traveling-wave antenna[′trav·əl·iŋ ¦wāvan′ten·ə]
a directional antenna in which a traveling wave of electromagnetic oscillations is propagated along its geometric axis. Traveling-wave antennas are made either with discrete radiators placed along the axis at a certain distance from one another or in the form of a continuous radiator that extends in the direction of the axis. (The latter is considered as the sum of discrete radiators adjoining one another.) The Yagi antenna and the helical antenna belong to the first category; the dielectric rod antenna and the Beverage antenna belong to the second. There are also traveling-wave antennas consisting of several elements, each of which is a traveling-wave antenna of the second type (the rhombic antenna and others). This type of antenna is used in receiving and transmitting installations for all wavelengths of the radio band.
The traveling-wave antenna has its maximum radiation (reception) in the direction of its axis. The directivity is D = kl/λ where / is the length of the antenna, λ is the wavelength, and k is a coefficient that depends on the directivity of the individual radiating element, the phase velocity of the traveling wave, the relationships of the current amplitudes in the radiating elements, and other factors. The value of k usually lies in a range from 4 to 8. The directivity reaches a maximum when the phase velocity v of the traveling wave is somewhat less than the velocity of light c and equal to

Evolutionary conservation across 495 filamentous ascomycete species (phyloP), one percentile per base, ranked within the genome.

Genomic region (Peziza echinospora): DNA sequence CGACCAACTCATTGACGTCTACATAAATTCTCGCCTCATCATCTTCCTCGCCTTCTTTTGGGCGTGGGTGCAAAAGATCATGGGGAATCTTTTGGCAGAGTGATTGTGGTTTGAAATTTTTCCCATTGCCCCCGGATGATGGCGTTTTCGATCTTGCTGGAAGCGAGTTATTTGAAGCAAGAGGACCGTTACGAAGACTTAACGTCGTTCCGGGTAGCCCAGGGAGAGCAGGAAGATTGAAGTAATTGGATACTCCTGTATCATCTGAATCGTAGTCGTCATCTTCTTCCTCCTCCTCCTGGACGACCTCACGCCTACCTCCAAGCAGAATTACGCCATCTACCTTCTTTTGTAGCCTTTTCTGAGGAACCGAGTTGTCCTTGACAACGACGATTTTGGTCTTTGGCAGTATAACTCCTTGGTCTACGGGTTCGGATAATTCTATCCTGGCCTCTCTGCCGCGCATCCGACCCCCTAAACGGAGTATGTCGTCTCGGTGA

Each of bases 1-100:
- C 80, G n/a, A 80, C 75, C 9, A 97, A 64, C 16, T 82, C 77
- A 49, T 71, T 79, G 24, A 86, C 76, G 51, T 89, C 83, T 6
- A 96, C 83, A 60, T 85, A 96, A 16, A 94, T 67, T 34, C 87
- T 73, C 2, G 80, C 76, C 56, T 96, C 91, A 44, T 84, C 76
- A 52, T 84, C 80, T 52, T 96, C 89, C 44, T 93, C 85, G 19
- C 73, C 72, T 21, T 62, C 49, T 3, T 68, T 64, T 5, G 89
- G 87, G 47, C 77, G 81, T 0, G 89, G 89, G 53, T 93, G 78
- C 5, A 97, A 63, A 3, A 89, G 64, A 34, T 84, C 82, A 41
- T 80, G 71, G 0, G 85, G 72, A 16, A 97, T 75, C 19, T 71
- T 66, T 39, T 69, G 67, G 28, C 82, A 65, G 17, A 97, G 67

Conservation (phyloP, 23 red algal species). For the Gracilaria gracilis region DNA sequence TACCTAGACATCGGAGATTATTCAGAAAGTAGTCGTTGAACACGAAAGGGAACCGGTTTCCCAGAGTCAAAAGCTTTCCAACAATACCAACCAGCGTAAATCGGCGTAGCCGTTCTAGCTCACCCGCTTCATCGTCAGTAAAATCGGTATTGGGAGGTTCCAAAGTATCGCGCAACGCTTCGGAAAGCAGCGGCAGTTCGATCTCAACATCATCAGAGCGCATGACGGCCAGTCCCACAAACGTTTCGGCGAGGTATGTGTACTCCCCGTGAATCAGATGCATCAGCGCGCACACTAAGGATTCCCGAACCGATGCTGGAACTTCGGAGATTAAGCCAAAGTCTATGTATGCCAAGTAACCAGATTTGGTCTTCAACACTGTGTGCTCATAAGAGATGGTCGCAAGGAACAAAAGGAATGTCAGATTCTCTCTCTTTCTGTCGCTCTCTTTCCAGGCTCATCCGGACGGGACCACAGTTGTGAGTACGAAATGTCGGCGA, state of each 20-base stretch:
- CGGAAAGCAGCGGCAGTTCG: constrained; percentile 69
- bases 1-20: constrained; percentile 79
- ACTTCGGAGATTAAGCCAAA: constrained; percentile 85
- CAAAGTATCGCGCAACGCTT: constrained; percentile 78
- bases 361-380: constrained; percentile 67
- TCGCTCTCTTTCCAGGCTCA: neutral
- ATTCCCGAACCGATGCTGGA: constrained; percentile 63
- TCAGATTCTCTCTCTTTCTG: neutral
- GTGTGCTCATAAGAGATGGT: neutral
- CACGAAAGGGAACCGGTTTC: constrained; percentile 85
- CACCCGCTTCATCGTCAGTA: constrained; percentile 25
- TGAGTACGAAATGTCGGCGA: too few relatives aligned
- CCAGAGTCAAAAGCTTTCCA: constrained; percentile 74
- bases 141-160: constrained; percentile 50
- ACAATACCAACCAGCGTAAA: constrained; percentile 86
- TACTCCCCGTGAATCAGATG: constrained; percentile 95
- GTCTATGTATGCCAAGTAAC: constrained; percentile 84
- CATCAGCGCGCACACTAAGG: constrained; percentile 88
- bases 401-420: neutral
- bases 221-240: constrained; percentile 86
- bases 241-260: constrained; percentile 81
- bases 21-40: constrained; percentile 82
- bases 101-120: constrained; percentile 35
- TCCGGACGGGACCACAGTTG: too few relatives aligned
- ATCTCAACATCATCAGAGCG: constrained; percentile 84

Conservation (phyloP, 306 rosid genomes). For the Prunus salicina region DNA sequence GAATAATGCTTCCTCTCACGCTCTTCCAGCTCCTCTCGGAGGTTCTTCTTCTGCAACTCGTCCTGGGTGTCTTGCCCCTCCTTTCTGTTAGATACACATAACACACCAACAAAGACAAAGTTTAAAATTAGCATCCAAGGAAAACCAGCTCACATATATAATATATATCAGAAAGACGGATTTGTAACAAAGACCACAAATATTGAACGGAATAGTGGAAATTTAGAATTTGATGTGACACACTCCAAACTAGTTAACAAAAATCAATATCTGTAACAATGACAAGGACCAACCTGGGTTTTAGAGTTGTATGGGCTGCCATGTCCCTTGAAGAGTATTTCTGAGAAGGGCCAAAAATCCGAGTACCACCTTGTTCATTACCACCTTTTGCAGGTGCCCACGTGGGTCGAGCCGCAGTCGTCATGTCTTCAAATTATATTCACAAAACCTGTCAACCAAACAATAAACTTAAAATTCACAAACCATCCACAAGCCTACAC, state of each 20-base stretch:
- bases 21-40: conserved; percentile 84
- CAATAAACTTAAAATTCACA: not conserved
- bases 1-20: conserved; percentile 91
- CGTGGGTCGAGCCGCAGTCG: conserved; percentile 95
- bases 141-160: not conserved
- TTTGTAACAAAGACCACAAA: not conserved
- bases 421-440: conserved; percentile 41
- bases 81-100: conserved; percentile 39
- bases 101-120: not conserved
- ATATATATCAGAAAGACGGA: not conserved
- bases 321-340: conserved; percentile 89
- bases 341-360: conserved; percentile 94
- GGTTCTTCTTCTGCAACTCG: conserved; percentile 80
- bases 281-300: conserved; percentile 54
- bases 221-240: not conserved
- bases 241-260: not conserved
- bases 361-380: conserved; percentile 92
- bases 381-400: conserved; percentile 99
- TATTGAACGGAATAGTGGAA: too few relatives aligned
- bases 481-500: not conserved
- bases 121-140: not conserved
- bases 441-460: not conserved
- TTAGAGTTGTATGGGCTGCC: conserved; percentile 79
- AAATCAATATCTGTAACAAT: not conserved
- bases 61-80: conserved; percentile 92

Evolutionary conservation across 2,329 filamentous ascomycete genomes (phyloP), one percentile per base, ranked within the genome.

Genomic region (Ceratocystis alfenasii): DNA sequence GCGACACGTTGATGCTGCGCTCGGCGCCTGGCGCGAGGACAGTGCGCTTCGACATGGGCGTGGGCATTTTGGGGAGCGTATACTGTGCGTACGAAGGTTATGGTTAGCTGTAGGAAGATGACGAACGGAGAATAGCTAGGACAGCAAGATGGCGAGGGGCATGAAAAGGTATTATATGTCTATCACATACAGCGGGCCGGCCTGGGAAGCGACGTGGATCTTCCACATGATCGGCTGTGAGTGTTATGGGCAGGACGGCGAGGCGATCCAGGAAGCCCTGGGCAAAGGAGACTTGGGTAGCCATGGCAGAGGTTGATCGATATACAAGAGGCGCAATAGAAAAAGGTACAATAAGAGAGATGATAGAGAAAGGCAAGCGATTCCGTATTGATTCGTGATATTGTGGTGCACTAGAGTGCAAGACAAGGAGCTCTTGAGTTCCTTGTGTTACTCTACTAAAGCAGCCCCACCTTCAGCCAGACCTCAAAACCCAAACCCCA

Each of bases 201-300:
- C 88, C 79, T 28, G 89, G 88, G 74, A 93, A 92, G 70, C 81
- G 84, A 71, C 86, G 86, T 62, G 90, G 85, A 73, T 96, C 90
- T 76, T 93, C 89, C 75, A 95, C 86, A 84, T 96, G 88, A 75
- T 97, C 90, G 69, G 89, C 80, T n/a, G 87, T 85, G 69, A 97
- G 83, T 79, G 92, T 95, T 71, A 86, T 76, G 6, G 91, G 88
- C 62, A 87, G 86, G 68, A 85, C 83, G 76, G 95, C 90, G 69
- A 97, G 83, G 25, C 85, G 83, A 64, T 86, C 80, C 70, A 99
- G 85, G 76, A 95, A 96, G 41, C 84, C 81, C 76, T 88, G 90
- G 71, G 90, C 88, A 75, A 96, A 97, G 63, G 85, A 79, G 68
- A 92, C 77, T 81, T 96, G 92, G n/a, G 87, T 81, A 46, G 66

v = c • 2l/(2/ + λ)
The typical characteristics of a traveling-wave antenna are the axially symmetrical shape of its three-dimensional radiation pattern (that is, the shape of the pattern is the same in any plane passing through the antenna’s axis) and the maintenance of adequate directivity (in the majority of traveling-wave antennas) over a broad wavelength range. The first characteristic becomes increasingly evident with an increase in the ratio l/λ and the axial symmetry of the radiation pattern of each radiating element.
REFERENCEAizenberg, G. Z. Antenny ul’trakorotkikh voln [part 1]. Moscow, 1957.
G. Z. AIZENBERG and O. N. TERESHIN